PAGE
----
Inspired by the world famous Montessori color tablets exercise, this app introduces children to the wonderful world of color. It’s also one of the best ways for us, as adults, to appreciate the Montessori method.
As with all things Montessori, we start with the foundations, slowly building up to a more nuanced appreciation of the concept. Here, we isolate one difficulty at a time, as we progress through the building blocks of color.
Children will be introduced to primary, secondary and even tertiary colors, having the opportunity to challenge themselves through a series of exercises.
Through playfully illustrated seek-and-find activities, children will also be able to make associations between the concept of color, and corresponding objects.
We hope you enjoy! If you have any questions, or if there’s anything we can help with, please don’t hesitate to reach out. We’re always happy to hear from you, and help in any way that we can.
Bobby and June George
With self-directed activities, we will walk your child or student through the primary colors. These interactive exercises utilize the Montessori color tablets. Children will drag, match and tap on the primary colors, while confirming their understanding. As a side note: for those like us that thought green was a primary color, we owe our misunderstanding to Aristotle.
Once an appreciation has been gained for the primary colors, we progress to the next step in the series: an introduction to the secondary colors. Building upon the exercises in the first section, we extend the colors to encompass orange, green, blue, purple, black, pink, brown, grey and white.
Spin the wheel. Choose your color. In this activity, your child or student will be tasked with organizing the colors from light to dark, or from dark to light. The purpose of this exercise is to ensure that the child has an understanding of color, and extending their knowledge of the spectrum. Drag to reorder!
This is one of our favorite sections in the app. It allows children an opportunity to free form color. What is also unique about the Montessori approach to color, is that, instead of offering one of every color, we start only with the foundations, red, yellow, blue. What we hope children discover on their own, is what colors are made when multiple colors intersect. For instance, if you add a bit of yellow to red, what happens? Orange appears!
In one the most beloved activities, we spice things up with a little seek-and-find. With beautiful illustrations, the app prompts your child or student to discover a color. “Which one is, pink?” By doing things this way, we are now associating that color with an object. This is the final connection before a firm grasp of the concept can be acquired. “Can you find, green?”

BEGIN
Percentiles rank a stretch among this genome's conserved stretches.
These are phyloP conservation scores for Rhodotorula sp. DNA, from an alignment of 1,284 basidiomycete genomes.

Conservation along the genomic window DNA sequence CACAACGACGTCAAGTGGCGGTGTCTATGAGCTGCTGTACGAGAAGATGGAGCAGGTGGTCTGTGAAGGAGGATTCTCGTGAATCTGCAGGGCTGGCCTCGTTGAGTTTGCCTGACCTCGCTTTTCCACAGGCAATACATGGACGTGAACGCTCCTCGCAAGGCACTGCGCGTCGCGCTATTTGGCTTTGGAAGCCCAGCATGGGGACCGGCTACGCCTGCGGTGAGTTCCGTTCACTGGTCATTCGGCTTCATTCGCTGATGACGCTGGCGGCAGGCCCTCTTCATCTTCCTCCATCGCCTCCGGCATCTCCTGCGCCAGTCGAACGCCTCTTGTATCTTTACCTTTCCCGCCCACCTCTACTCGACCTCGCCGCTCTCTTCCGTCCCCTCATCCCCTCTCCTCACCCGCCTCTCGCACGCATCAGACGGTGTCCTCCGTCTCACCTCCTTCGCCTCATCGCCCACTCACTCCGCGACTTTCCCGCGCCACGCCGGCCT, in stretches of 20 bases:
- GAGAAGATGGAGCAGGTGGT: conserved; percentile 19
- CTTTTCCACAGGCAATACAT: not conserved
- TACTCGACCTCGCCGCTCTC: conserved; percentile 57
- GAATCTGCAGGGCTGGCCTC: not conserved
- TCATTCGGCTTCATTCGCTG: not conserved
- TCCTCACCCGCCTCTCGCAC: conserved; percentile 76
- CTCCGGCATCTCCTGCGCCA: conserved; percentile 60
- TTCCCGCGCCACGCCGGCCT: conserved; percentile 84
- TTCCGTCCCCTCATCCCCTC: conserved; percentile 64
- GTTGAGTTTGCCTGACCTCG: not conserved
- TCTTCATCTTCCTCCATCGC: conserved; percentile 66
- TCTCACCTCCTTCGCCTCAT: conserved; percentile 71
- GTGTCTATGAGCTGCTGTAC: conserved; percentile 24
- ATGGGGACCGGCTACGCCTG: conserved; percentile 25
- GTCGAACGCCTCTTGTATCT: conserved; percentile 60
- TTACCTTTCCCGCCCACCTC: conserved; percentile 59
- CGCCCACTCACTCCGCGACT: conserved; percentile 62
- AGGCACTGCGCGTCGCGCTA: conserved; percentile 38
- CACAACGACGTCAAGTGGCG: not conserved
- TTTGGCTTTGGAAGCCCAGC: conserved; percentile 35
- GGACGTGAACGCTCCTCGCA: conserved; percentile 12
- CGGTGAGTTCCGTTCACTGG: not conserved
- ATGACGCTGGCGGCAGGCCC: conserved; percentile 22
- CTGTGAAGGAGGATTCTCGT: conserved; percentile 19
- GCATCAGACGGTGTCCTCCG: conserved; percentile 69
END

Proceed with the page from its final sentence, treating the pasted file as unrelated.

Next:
Beyond the App
While at root a seemingly basic app, Intro to Colors provides a the foundations of a complex understanding of color.
The genius of Montessori was to isolate a single concept (red, blue, yellow, etc.) in a concrete form. Instead of pointing to the sky and saying “that is blue”, when it could really be light blue, or gray or orange, Montessori places the ‘sky’ in the color tablets.
Essentially, the role of Montessori is to put the child in touch with the abstract, through the concrete. Here are a few practical suggestions on how to incorporate this concept at home or school:
Activities that allow primary colors to be mixed, such as water coloring, provide children with a chance to discover the magic of colors. While boxes of crayons, with varying shades and multitudes of names can be pretty spectacular, so is seeing what you can make with just the three primary colors. This will lay the foundations for a concrete appreciation.
Any opportunity we have to “isolate one difficulty” at a time, the better. Most of us grew up learning the color “red” through the association of an “apple”. “This is red,” our teacher would say as they held up an app. First, an apple is actually an apple. Second, apples aren’t always red. They can be green, or orange, or yellow, or…As adults, it’s super helpful if we try our best to be mindful of this distinction as we try to help children learn about colors.